PhonerLite: A Free G.722 Capable Windows Soft Phone

If you make enough noise about looking for something eventually you’ll get some tips about where to find it. So it seems to be with my search for a wideband capable soft phone. Just in case you’re new around here, let me reiterate that by “wideband capable” I mean specifically G.722 capable allowing interoperability with my Polycom hard phones.

phonerlitelogoNot long ago I received tip about PhonerLite,  a freeware soft phone for Windows that is in fact G.722 capable. The availability of a working, G.722 capable release of Eyebeam has taken the pressure of somewhat so it took a little time to get around to trying PhonerLite. I finally gave it a try this past weekend.

At first glance it seems very promising. The GUI is straightforward and very clear. It actually has a reasonable list of features, including:

  • Support multiple accounts (profiles) with one active at a time
  • Supports STUN
  • Supports SIP over UDP or TCP
  • Supports echo cancellation
  • Supports silence detection
  • Codec support includes; G.711 A-Law, G.711 µ-Law, G.726 -16, -24, -32, -40, G.722  (Wideband), GSM, iLB, Speex and Speex-Wideband
  • Supports TLS*
  • Supports SRTP*

*There is no mechanism for exchanging certificates at present, making the TLS/SRTP support incomplete. But the author admits that it’s still a work in progress.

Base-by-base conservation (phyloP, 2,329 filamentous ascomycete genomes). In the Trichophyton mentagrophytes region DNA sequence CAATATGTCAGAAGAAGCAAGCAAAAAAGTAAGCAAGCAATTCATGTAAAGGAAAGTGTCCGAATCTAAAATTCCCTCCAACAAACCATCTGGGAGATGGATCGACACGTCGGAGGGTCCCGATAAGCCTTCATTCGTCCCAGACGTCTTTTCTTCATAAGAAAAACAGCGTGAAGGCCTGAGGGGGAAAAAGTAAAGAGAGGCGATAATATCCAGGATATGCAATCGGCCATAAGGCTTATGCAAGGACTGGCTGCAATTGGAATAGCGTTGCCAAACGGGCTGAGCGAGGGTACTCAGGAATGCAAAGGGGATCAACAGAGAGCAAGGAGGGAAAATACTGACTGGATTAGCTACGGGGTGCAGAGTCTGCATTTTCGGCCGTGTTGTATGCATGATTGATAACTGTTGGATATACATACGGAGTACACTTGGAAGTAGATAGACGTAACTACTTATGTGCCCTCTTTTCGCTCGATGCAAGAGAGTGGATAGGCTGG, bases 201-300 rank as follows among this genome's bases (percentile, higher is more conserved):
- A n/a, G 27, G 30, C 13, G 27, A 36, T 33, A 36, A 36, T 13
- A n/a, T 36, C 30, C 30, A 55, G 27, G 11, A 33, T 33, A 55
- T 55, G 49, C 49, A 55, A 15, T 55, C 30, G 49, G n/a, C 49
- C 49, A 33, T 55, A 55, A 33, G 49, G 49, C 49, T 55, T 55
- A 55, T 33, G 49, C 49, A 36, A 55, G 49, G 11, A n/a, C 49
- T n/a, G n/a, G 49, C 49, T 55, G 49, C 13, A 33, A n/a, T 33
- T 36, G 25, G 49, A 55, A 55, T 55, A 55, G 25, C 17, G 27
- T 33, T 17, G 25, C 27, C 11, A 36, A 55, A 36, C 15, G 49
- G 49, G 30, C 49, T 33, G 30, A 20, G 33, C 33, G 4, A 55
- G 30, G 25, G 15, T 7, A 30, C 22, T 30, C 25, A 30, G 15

Here’s a screenshot of the user interface to give you some sense of it’s layout. I find it very usable.

phonerlitegui

I’ve made a few calls using PhonerLite to verify G.722 interoperability. I’m very happy to report that it works just fine with the various wideband phones that I have running! That includes a Polycom SoundPoint IP650, Eyebeam v1.5 and the Gigaset SIP/DECT range.

Beyond sensible wideband capability there are quite a number of things to like about this software. For example, the contact list is a simple text file that’s easily edited externally if you desire. Also, the fact that the user interface indicates the codec used for each call leg when a call is ongoing. The software also gives an on-the-fly statistics display showing jitter, packet loss, actual data rates and buffer levels.

While it’s only for Windows, and not open source, PhonerLite is still a very valuable addition to the arsenal of anyone using and promoting wideband telephony.

  • Mike Carson

    Works with Aastra 6730i HI-Q (G.722) also — since you were listing specific phones tested.

  • Grayson Peddie

    For those who are interested in trying PhonerLite for Ubuntu 10.04 using Wine (that acts as a wrapper around Win32 API for running Windows applications under Linux), I can hear the audio coming through, but PhonerLite does not pick up the sound from the microphone. This is running in my Acer Aspire One AOA150 with only one sound card.

    So, it seems that the Ekiga phone for Linux supports G.722. I might want to try that instead.
    http://www.voippark.com/reviewing-sip-softphone-for-voip-on-linux-platform/

    It’s good to have free softphone for both Windows and Linux that both support G.722.